Figure 3
Figure 3: Example of systemic arterial pressure recordings during the DCD process. A carotid catheter was used to measure arterial pressure. Pressure and time are reported on the Y-axis and X-axis, respectively. Arrows indicate the moment of termination of the ventilatory support and the time at which the mean systemic pressure fell below 30 mmHg. Please click here to view a larger version of this figure.

Figure 4
Figure 4: Step-by-step description of the procurement of the donor heart. (A) The carotid cannula is used to deliver a paralytic agent and heparin. Following the proper DCD or CBD protocol, a lateral thoracotomy is performed. (B) The anterior chest is flipped over the head to properly expose the aortic arch and the major thoracic vessels. (C) The pulmonary artery is cut as distally as possible. The inferior vena cava is nicked to decompress the right ventricle. (D) The aortic arch is clamped between the innominate artery and the common carotid. Ice-cold cardioplegia is delivered to the heart using the phlebotomy catheter/carotid access. (E) The ascending aorta is cut below the arch, and the inferior vena cava is ligated proximal to the right atrium. (F) A suture loop is created on the back of the heart to close the superior vena cava and the pulmonary veins. The thoracic vessels are cut. (G) The heart, separated from the thoracic vessels, and the connective tissues are stored in ice-cold saline. Please click here to view a larger version of this figure.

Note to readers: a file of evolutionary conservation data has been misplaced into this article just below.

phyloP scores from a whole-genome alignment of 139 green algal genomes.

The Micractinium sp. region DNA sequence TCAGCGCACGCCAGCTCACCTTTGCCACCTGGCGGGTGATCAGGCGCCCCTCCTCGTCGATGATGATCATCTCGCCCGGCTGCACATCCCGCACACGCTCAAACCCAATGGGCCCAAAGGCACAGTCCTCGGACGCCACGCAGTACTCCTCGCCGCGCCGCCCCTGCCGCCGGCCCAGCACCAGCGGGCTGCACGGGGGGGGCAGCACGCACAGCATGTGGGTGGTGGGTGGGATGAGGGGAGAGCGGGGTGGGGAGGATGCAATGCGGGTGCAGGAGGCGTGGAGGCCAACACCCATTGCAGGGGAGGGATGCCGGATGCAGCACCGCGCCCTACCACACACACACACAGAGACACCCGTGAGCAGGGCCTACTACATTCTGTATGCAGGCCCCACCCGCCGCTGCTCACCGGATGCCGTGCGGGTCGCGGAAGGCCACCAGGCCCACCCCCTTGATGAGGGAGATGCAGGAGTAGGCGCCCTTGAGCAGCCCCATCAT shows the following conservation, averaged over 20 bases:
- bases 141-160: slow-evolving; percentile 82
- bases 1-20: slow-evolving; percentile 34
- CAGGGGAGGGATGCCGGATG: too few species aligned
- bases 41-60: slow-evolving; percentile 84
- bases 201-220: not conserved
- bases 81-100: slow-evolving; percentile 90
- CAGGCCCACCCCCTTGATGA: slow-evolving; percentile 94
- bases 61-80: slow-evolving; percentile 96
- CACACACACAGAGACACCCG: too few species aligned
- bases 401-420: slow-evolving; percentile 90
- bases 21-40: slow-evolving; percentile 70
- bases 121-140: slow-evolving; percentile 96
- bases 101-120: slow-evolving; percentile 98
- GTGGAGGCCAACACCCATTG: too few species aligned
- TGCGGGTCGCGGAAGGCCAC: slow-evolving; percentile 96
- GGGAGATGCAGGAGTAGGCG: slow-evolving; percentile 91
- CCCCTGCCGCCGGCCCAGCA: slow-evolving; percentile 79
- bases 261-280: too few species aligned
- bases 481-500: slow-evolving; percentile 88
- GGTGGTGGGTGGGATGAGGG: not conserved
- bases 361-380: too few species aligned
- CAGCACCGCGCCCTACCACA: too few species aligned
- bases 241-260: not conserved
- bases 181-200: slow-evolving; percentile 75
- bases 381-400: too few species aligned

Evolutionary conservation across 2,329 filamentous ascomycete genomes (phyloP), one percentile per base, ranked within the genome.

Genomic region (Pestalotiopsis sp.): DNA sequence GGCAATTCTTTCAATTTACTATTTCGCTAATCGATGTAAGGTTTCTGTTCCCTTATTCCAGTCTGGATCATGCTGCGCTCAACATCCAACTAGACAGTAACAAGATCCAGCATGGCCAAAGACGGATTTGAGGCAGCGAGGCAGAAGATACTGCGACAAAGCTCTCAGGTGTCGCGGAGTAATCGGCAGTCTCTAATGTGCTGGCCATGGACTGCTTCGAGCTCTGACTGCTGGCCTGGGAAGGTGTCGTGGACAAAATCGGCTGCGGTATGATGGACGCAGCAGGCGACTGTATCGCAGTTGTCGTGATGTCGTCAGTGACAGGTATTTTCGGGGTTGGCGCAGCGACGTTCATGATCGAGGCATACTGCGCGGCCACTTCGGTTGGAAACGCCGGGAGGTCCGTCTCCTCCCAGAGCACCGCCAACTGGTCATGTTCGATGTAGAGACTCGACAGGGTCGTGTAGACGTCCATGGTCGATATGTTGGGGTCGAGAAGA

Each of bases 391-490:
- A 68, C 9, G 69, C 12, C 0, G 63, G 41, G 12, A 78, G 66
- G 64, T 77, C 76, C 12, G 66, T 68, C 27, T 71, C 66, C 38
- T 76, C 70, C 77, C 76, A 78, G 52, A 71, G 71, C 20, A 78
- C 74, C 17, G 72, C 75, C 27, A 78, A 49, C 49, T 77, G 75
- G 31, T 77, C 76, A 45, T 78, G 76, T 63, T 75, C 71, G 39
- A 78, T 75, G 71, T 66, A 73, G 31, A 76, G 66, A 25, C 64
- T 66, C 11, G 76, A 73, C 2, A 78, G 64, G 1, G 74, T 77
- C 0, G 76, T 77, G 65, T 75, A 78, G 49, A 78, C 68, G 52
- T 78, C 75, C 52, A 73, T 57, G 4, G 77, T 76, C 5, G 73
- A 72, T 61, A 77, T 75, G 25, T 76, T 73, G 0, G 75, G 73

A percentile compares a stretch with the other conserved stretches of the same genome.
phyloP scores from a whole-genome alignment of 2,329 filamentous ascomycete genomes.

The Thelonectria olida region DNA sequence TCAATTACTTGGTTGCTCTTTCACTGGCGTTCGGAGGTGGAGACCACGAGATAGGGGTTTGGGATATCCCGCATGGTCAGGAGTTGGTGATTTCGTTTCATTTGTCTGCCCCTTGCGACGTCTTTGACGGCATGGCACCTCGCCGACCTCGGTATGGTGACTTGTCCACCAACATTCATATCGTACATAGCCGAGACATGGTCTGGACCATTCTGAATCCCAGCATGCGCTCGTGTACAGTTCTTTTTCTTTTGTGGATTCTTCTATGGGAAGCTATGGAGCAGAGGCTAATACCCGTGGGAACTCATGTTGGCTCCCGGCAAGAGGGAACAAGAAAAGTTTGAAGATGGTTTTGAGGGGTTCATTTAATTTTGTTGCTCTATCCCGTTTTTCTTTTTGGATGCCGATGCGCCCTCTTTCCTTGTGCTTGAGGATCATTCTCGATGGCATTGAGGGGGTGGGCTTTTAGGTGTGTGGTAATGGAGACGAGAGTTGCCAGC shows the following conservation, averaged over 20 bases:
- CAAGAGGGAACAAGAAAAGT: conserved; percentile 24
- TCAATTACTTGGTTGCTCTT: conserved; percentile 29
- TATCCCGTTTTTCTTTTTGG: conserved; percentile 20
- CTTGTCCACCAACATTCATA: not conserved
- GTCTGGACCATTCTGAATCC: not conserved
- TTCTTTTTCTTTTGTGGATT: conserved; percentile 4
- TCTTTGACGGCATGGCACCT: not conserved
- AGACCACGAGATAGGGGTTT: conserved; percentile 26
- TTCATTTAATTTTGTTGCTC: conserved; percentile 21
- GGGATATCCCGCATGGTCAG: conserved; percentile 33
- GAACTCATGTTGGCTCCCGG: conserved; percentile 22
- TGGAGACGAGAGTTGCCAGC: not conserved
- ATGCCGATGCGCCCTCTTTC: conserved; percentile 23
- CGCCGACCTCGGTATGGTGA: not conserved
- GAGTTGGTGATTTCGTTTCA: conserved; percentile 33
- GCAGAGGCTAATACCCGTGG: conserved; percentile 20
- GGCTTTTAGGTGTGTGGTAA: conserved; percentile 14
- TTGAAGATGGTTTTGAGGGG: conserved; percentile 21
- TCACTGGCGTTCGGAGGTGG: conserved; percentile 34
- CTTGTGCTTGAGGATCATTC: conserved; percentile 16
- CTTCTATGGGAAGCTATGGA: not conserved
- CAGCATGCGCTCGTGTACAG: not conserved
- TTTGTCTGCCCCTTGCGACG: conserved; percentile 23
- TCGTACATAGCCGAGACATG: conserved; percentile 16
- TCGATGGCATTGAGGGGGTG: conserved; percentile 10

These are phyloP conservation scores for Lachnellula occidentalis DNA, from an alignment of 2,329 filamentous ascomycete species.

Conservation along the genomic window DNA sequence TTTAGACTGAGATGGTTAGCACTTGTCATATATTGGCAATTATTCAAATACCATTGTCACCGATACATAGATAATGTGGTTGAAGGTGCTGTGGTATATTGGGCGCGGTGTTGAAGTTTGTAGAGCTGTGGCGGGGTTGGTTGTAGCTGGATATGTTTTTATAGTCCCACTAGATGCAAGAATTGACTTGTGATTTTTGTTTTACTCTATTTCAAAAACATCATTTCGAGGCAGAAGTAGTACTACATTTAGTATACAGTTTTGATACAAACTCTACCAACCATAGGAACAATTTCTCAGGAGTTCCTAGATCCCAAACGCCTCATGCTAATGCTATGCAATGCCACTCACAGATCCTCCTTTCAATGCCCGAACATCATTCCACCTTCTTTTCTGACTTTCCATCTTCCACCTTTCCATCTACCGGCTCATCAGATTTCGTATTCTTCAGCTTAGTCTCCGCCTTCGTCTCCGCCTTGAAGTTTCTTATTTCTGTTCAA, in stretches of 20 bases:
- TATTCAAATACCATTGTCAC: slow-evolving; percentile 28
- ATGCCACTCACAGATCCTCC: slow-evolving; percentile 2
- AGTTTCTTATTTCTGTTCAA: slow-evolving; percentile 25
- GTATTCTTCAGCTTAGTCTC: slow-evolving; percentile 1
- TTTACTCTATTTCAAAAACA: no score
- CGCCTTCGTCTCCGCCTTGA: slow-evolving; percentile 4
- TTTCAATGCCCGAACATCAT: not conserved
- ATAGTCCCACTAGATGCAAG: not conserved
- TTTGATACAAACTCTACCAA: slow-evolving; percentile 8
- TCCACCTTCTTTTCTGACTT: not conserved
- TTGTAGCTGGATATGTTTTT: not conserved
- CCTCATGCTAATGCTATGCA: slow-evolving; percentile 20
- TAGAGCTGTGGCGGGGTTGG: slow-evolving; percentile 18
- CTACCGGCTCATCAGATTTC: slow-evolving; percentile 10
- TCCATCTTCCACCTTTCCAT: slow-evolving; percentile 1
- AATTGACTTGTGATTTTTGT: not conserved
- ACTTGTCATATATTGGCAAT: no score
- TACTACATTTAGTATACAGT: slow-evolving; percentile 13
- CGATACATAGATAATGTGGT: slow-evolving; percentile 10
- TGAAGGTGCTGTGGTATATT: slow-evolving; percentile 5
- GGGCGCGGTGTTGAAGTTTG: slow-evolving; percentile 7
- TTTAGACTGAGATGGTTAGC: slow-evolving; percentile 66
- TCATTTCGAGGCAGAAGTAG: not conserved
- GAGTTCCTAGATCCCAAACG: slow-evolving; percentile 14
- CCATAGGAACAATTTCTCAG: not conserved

Figure 5
Figure 5: Step-by-step description of recipient preparation. (A) The abdominal skin and the muscle layer are cut longitudinally along the median line. (B) The abdominal organs are exposed. Tissue retractors widen the abdominal opening. (C) Q-tips are used to expose the back of the cavity and clean the inferior vena cava and abdominal aorta. (D) A U-shaped vascular clamp occludes the abdominal aorta and the inferior vena cava. (E) The abdominal aorta is punctured with a 30 G needle. Micro scissors are used to create a longitudinal aortotomy. (F) The donor heart aorta is aligned next to the opening on the recipient abdominal aorta. An 8-0 prolene suture is used to initiate the anastomosis. Please click here to view a larger version of this figure.

Figure 6